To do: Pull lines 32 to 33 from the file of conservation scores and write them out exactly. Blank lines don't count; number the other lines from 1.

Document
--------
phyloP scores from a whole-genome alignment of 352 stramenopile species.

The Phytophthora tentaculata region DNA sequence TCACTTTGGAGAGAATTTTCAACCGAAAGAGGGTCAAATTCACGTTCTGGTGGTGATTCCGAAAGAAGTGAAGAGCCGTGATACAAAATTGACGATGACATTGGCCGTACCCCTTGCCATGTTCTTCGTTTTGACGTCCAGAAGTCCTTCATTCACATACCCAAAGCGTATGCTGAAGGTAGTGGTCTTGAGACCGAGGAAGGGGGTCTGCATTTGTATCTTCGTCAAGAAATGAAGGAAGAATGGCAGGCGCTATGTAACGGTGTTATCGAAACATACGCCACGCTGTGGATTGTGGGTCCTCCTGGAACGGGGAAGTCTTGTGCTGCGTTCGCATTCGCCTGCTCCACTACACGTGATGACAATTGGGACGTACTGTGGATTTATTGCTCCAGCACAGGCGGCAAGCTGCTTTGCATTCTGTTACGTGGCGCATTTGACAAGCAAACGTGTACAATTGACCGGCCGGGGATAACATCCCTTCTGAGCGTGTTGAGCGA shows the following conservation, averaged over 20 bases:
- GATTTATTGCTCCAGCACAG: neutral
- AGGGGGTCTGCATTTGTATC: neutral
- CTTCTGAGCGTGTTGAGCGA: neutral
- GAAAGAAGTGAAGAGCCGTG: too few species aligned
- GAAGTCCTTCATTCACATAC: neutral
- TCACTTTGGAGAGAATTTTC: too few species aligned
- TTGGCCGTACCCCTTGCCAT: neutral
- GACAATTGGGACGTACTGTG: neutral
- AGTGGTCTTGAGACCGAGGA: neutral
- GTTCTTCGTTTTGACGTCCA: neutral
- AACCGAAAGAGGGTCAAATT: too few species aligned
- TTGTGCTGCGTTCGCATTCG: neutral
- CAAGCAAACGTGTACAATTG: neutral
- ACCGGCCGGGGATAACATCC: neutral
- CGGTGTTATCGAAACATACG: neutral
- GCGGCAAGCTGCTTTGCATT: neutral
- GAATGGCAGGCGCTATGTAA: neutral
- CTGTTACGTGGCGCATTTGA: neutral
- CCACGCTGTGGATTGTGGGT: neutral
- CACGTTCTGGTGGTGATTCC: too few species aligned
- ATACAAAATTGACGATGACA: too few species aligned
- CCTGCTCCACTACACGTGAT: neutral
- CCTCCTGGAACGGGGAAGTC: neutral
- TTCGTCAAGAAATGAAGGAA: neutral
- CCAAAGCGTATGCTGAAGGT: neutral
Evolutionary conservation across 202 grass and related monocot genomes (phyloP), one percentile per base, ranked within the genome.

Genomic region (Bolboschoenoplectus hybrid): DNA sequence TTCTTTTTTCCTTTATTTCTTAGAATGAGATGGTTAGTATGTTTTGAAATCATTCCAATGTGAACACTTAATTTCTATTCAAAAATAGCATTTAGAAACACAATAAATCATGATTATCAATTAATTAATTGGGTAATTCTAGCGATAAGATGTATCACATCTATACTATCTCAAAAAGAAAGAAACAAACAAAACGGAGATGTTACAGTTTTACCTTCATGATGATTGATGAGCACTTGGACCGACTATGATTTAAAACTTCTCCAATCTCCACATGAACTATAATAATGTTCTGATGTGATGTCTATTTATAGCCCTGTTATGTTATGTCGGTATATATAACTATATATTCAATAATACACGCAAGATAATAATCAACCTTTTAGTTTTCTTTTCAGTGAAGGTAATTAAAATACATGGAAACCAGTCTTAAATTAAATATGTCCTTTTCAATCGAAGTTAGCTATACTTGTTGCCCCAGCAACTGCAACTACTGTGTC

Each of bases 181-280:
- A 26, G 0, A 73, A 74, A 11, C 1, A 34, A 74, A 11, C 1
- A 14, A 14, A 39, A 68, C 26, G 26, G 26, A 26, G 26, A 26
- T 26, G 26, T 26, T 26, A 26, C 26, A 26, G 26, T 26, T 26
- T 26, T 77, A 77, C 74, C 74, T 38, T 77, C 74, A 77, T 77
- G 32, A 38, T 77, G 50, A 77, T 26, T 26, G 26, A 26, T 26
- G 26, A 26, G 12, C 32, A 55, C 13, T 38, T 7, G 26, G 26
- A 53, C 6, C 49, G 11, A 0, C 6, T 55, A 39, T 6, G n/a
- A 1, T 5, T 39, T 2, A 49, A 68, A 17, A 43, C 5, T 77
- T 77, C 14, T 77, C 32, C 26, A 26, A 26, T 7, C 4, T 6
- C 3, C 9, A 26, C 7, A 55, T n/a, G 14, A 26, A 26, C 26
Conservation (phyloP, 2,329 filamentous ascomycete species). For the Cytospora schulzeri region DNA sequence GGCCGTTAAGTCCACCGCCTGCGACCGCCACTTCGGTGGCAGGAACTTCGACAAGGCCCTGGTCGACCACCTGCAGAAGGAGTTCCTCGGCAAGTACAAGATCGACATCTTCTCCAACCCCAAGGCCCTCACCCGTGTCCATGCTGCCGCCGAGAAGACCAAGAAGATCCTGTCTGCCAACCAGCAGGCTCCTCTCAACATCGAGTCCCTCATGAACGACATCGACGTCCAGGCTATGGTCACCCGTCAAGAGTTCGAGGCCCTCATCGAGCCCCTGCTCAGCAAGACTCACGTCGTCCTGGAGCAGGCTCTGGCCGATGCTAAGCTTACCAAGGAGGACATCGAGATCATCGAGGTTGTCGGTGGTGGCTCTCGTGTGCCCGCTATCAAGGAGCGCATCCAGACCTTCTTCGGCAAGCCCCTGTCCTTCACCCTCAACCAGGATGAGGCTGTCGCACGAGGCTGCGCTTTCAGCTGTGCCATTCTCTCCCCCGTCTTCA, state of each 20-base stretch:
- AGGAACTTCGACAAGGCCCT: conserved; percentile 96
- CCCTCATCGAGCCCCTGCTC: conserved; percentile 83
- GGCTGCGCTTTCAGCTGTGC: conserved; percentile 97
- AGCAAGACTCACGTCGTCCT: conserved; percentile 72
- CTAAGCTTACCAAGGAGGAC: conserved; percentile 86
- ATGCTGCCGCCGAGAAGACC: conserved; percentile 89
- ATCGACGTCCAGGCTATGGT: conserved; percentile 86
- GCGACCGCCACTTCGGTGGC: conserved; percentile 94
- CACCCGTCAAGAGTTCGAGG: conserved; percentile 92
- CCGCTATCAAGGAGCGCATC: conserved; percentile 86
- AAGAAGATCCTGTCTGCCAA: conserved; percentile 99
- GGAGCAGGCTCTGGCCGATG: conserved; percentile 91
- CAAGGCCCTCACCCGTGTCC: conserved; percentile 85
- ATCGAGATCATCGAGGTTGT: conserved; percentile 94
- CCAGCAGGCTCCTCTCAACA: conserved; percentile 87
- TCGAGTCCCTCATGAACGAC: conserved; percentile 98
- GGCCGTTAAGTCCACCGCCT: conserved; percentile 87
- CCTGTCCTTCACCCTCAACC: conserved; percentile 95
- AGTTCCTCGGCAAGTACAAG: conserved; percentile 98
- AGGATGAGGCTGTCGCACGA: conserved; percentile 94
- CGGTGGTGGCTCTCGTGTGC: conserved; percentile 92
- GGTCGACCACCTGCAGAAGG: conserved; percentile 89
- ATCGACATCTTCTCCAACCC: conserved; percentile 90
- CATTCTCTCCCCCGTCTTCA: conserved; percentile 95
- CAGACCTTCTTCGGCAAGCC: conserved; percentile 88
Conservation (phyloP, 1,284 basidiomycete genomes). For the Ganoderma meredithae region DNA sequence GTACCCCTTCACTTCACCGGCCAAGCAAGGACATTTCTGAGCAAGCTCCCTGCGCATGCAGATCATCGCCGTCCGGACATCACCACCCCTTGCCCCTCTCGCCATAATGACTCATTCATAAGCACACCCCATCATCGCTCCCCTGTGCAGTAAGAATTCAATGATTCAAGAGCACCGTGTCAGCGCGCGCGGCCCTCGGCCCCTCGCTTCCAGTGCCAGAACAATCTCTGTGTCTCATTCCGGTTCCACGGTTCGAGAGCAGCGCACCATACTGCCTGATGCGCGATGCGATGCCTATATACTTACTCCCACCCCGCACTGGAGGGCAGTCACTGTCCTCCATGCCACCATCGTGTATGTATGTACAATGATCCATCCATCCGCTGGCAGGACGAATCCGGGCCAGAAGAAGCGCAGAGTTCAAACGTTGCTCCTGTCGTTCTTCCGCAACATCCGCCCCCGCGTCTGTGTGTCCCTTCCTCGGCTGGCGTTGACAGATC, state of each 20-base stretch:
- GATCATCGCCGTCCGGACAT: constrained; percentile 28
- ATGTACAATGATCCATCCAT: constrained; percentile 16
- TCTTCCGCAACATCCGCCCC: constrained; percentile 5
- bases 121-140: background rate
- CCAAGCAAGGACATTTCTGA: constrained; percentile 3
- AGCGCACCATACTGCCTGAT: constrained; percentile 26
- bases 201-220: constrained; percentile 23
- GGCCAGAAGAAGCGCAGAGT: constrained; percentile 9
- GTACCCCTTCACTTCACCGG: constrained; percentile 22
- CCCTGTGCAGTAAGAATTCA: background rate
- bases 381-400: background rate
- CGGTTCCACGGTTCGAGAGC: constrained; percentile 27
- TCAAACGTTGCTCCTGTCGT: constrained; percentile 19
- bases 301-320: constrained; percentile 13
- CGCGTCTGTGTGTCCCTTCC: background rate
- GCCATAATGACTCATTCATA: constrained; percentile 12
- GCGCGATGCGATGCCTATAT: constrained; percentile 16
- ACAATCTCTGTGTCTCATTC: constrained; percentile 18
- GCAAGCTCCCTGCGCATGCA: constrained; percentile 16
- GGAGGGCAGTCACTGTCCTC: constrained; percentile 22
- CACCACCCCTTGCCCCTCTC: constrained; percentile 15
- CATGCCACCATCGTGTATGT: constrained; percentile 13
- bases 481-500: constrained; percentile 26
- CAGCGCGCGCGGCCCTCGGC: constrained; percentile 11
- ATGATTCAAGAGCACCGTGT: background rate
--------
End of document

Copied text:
- A 14, A 14, A 39, A 68, C 26, G 26, G 26, A 26, G 26, A 26
- T 26, G 26, T 26, T 26, A 26, C 26, A 26, G 26, T 26, T 26